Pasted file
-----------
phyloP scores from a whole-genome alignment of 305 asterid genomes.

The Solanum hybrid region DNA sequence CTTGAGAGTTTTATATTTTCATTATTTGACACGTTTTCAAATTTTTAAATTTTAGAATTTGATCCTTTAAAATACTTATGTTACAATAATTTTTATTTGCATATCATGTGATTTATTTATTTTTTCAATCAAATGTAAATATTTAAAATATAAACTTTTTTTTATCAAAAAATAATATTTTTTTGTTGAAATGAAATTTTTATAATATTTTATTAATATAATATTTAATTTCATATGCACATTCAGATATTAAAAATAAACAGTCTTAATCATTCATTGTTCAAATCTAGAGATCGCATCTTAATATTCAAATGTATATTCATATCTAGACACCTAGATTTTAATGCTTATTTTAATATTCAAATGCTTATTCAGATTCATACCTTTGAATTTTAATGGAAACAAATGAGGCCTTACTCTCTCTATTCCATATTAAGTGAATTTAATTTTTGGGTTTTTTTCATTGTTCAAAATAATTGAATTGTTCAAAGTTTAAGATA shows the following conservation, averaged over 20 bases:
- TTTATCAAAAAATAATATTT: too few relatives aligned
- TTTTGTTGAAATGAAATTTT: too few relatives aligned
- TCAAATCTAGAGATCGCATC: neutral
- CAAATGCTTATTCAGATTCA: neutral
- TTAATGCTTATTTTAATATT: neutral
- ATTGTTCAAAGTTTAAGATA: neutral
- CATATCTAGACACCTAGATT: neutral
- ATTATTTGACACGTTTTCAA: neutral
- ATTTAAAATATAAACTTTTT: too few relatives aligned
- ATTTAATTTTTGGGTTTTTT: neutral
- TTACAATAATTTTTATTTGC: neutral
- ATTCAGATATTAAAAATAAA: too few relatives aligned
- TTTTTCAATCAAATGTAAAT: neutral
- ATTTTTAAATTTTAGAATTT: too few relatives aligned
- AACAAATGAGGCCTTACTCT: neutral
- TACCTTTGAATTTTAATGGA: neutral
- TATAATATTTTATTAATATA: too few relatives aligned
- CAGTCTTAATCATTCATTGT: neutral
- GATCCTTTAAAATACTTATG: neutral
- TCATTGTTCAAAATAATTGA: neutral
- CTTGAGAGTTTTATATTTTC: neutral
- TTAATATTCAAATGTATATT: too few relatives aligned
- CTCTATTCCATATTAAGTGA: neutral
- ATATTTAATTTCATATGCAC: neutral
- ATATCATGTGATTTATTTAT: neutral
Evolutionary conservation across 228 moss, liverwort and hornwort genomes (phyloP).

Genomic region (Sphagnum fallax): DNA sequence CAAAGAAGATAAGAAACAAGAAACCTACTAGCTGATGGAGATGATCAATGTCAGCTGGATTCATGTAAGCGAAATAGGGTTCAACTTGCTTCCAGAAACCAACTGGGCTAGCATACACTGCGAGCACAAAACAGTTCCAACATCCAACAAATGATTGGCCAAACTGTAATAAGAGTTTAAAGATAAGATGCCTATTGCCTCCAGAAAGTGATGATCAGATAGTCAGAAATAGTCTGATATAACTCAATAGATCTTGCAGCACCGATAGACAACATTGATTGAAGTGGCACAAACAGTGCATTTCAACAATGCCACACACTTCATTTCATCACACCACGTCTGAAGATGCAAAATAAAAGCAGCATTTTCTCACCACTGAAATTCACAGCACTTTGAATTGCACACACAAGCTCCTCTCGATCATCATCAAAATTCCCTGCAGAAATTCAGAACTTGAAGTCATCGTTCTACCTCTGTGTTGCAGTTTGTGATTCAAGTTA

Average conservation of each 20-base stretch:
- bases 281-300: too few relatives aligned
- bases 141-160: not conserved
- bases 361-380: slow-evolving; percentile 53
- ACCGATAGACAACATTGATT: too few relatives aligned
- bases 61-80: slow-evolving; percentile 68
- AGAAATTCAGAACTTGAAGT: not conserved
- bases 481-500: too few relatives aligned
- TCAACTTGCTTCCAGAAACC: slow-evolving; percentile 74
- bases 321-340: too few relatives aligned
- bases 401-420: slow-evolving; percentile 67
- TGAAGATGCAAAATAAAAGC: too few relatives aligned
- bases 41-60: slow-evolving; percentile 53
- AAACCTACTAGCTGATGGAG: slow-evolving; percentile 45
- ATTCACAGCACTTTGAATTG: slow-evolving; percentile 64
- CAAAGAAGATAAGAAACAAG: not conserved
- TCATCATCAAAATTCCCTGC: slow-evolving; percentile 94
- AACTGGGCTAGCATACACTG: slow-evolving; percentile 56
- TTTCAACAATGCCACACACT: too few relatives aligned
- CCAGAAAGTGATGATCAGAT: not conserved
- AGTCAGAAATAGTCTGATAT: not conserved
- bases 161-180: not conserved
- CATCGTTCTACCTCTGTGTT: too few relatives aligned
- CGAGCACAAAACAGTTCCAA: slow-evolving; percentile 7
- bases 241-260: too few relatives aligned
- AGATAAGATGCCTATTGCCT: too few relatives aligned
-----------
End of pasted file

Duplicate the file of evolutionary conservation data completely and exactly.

phyloP scores from a whole-genome alignment of 305 asterid genomes.

The Solanum hybrid region DNA sequence CTTGAGAGTTTTATATTTTCATTATTTGACACGTTTTCAAATTTTTAAATTTTAGAATTTGATCCTTTAAAATACTTATGTTACAATAATTTTTATTTGCATATCATGTGATTTATTTATTTTTTCAATCAAATGTAAATATTTAAAATATAAACTTTTTTTTATCAAAAAATAATATTTTTTTGTTGAAATGAAATTTTTATAATATTTTATTAATATAATATTTAATTTCATATGCACATTCAGATATTAAAAATAAACAGTCTTAATCATTCATTGTTCAAATCTAGAGATCGCATCTTAATATTCAAATGTATATTCATATCTAGACACCTAGATTTTAATGCTTATTTTAATATTCAAATGCTTATTCAGATTCATACCTTTGAATTTTAATGGAAACAAATGAGGCCTTACTCTCTCTATTCCATATTAAGTGAATTTAATTTTTGGGTTTTTTTCATTGTTCAAAATAATTGAATTGTTCAAAGTTTAAGATA shows the following conservation, averaged over 20 bases:
- TTTATCAAAAAATAATATTT: too few relatives aligned
- TTTTGTTGAAATGAAATTTT: too few relatives aligned
- TCAAATCTAGAGATCGCATC: neutral
- CAAATGCTTATTCAGATTCA: neutral
- TTAATGCTTATTTTAATATT: neutral
- ATTGTTCAAAGTTTAAGATA: neutral
- CATATCTAGACACCTAGATT: neutral
- ATTATTTGACACGTTTTCAA: neutral
- ATTTAAAATATAAACTTTTT: too few relatives aligned
- ATTTAATTTTTGGGTTTTTT: neutral
- TTACAATAATTTTTATTTGC: neutral
- ATTCAGATATTAAAAATAAA: too few relatives aligned
- TTTTTCAATCAAATGTAAAT: neutral
- ATTTTTAAATTTTAGAATTT: too few relatives aligned
- AACAAATGAGGCCTTACTCT: neutral
- TACCTTTGAATTTTAATGGA: neutral
- TATAATATTTTATTAATATA: too few relatives aligned
- CAGTCTTAATCATTCATTGT: neutral
- GATCCTTTAAAATACTTATG: neutral
- TCATTGTTCAAAATAATTGA: neutral
- CTTGAGAGTTTTATATTTTC: neutral
- TTAATATTCAAATGTATATT: too few relatives aligned
- CTCTATTCCATATTAAGTGA: neutral
- ATATTTAATTTCATATGCAC: neutral
- ATATCATGTGATTTATTTAT: neutral
Evolutionary conservation across 228 moss, liverwort and hornwort genomes (phyloP).

Genomic region (Sphagnum fallax): DNA sequence CAAAGAAGATAAGAAACAAGAAACCTACTAGCTGATGGAGATGATCAATGTCAGCTGGATTCATGTAAGCGAAATAGGGTTCAACTTGCTTCCAGAAACCAACTGGGCTAGCATACACTGCGAGCACAAAACAGTTCCAACATCCAACAAATGATTGGCCAAACTGTAATAAGAGTTTAAAGATAAGATGCCTATTGCCTCCAGAAAGTGATGATCAGATAGTCAGAAATAGTCTGATATAACTCAATAGATCTTGCAGCACCGATAGACAACATTGATTGAAGTGGCACAAACAGTGCATTTCAACAATGCCACACACTTCATTTCATCACACCACGTCTGAAGATGCAAAATAAAAGCAGCATTTTCTCACCACTGAAATTCACAGCACTTTGAATTGCACACACAAGCTCCTCTCGATCATCATCAAAATTCCCTGCAGAAATTCAGAACTTGAAGTCATCGTTCTACCTCTGTGTTGCAGTTTGTGATTCAAGTTA

Average conservation of each 20-base stretch:
- bases 281-300: too few relatives aligned
- bases 141-160: not conserved
- bases 361-380: slow-evolving; percentile 53
- ACCGATAGACAACATTGATT: too few relatives aligned
- bases 61-80: slow-evolving; percentile 68
- AGAAATTCAGAACTTGAAGT: not conserved
- bases 481-500: too few relatives aligned
- TCAACTTGCTTCCAGAAACC: slow-evolving; percentile 74
- bases 321-340: too few relatives aligned
- bases 401-420: slow-evolving; percentile 67
- TGAAGATGCAAAATAAAAGC: too few relatives aligned
- bases 41-60: slow-evolving; percentile 53
- AAACCTACTAGCTGATGGAG: slow-evolving; percentile 45
- ATTCACAGCACTTTGAATTG: slow-evolving; percentile 64
- CAAAGAAGATAAGAAACAAG: not conserved
- TCATCATCAAAATTCCCTGC: slow-evolving; percentile 94
- AACTGGGCTAGCATACACTG: slow-evolving; percentile 56
- TTTCAACAATGCCACACACT: too few relatives aligned
- CCAGAAAGTGATGATCAGAT: not conserved
- AGTCAGAAATAGTCTGATAT: not conserved
- bases 161-180: not conserved
- CATCGTTCTACCTCTGTGTT: too few relatives aligned
- CGAGCACAAAACAGTTCCAA: slow-evolving; percentile 7
- bases 241-260: too few relatives aligned
- AGATAAGATGCCTATTGCCT: too few relatives aligned